Other features include an intimate interview with composer Angelo Badalamenti, an audio excerpt of David Lynch reading about Blue Velvet from his 2018 book Room to Dream, and 53 minutes of deleted scenes and alternate takes. This consists of a majority of footage thought to be lost but now ready for Blue Velvet fans to enjoy. And includes a bombardment of images just as mundane and horrifying as one would expect. These deleted scenes give additional insight into Jeffrey’s voyeuristic nature. There is also a featurette called It’s a Strange World focusing on additional cast and crew.

With this new Criterion release of Blue Velvet, the general fan of David Lynch will find much to enjoy, and the hardcore fans will be happier than any “candy-colored clown.” This Blu-ray will be released on Tuesday, May 28th.


Director(s): David Lynch

Writer(s): David Lynch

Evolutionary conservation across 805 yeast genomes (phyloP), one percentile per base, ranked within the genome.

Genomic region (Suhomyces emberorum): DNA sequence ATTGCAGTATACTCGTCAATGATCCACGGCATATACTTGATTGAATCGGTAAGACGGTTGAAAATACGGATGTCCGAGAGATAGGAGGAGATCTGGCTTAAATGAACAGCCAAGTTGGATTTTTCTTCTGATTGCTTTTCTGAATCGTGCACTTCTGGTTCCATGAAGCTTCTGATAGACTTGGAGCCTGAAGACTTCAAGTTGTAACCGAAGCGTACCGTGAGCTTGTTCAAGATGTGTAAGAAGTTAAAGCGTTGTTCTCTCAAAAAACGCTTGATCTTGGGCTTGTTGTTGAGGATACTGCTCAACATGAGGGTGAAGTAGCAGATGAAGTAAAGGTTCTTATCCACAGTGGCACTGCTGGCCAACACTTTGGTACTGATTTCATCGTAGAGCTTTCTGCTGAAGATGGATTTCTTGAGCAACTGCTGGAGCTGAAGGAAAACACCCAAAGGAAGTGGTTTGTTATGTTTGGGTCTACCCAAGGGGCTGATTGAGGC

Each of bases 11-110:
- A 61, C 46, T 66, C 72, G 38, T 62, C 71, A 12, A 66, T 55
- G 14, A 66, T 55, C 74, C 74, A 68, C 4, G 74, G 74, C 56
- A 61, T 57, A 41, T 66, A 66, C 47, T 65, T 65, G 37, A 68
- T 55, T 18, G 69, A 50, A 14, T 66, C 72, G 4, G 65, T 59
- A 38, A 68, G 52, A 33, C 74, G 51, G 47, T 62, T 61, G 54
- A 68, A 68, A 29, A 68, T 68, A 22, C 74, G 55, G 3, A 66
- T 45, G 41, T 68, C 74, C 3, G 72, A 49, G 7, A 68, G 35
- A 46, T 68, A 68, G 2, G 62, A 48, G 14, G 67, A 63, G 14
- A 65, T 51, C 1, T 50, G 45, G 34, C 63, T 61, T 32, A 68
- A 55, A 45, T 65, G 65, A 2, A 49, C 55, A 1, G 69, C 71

Stars: Kyle MacLachlan, Isabella Rossellini, Laura Dern, Dennis Hopper, Hope Lange, Brad Dourif

Release: May 28, 2019 Blu-Ray

Studio/ Production Co: De Laurentiis Entertainment Group

Budget: $6-7 million

Language: English

Length: 121 minutes

Sub-Genre: Neo-noir Mystery

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Written by Justin Steele
Justin Steele is a graduate of Bowling Green State University. His focus was the representation of women and minorities in contemporary media. In addition to writing, he hosts the 411popCulture channel on YouTube. He enjoys Rep Theatre and once performed on Broadway. He currently resides in Cleveland, Ohio with his 15-year-old cat. He is a die-hard horror fan with a particular affinity for slasher films.